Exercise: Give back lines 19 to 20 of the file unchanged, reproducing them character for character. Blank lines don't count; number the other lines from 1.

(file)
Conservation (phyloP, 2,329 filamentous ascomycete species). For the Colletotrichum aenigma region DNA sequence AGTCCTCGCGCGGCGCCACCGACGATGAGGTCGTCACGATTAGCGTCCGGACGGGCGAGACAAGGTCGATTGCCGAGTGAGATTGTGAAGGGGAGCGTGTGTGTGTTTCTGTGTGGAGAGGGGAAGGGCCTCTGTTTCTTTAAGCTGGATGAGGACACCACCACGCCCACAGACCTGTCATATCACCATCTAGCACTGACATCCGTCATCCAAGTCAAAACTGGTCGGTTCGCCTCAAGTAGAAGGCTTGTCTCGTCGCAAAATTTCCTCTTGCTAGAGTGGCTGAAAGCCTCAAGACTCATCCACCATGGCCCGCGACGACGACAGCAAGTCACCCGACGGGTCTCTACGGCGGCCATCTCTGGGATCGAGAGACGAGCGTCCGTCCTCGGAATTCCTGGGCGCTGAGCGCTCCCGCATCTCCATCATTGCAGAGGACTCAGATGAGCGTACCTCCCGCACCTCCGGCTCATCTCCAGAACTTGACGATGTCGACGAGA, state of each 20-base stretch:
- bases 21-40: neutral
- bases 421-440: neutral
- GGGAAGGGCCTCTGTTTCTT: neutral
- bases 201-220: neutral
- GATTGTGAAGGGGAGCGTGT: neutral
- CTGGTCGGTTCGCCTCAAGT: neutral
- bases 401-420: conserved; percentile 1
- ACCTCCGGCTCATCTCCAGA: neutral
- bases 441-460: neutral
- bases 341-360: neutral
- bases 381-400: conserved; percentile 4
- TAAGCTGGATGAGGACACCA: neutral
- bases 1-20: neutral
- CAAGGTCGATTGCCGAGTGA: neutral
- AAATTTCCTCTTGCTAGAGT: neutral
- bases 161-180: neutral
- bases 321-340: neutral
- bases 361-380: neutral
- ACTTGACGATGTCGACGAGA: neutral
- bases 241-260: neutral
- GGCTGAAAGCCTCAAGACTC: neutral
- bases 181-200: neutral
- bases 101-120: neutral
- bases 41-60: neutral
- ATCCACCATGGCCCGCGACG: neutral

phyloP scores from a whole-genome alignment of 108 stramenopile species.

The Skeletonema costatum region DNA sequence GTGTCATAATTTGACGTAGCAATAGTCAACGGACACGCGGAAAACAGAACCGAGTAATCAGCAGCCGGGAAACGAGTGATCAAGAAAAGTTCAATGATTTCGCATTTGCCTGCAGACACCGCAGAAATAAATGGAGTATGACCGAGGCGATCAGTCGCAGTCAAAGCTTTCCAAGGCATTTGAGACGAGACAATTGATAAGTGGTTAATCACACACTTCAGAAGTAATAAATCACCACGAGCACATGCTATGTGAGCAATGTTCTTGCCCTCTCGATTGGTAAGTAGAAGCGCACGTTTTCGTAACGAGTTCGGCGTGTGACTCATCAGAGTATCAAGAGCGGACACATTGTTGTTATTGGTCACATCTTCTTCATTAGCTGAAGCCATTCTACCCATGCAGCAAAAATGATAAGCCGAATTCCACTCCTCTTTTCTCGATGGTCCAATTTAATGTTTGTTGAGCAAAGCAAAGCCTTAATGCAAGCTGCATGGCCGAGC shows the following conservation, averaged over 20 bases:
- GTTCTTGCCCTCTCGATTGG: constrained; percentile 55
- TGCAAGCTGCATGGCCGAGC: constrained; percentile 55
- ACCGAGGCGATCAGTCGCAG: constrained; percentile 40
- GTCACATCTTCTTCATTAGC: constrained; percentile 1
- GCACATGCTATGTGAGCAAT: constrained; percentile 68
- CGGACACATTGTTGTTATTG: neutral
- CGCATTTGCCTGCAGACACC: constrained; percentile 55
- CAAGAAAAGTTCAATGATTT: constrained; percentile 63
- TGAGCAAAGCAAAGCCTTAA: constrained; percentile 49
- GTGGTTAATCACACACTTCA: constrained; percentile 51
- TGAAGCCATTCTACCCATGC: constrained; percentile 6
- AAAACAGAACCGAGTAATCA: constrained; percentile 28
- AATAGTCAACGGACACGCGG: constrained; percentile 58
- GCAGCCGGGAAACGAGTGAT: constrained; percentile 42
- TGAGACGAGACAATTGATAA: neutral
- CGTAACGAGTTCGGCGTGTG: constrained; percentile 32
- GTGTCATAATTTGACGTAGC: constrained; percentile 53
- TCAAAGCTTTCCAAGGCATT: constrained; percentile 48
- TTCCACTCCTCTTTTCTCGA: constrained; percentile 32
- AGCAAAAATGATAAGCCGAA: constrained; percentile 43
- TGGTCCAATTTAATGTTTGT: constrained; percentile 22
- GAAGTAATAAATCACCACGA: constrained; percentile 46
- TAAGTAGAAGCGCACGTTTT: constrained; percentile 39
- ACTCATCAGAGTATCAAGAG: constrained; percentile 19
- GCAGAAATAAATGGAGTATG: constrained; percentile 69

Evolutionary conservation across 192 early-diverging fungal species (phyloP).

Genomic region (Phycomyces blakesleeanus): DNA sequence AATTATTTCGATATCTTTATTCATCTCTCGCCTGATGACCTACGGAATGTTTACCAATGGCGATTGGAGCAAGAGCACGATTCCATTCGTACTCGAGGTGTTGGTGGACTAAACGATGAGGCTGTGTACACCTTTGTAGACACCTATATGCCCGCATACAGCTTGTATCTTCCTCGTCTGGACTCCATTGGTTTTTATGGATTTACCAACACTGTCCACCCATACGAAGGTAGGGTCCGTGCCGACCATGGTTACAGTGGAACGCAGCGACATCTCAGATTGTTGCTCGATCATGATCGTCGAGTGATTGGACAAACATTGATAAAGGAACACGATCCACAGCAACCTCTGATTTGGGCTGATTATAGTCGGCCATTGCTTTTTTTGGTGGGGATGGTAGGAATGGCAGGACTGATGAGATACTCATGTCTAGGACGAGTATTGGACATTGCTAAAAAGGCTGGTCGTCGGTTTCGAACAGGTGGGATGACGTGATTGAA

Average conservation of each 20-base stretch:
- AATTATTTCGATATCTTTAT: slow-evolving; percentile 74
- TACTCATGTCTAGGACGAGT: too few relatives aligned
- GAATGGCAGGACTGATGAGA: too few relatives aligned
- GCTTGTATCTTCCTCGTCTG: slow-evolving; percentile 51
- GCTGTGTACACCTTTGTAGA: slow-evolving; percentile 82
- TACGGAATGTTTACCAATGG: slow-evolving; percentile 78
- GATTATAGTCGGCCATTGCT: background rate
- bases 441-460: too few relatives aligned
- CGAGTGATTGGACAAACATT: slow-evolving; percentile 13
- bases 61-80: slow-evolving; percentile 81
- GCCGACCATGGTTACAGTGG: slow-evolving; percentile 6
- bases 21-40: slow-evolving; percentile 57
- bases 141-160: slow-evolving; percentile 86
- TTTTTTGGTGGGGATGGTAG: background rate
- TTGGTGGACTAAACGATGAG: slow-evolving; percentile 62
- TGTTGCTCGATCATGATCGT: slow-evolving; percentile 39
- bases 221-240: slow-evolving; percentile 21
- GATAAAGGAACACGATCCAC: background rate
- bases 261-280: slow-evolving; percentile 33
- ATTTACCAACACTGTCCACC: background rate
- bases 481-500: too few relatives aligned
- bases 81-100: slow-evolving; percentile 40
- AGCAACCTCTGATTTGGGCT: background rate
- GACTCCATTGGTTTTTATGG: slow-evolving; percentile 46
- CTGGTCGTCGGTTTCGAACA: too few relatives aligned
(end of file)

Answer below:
- bases 361-380: neutral
- ACTTGACGATGTCGACGAGA: neutral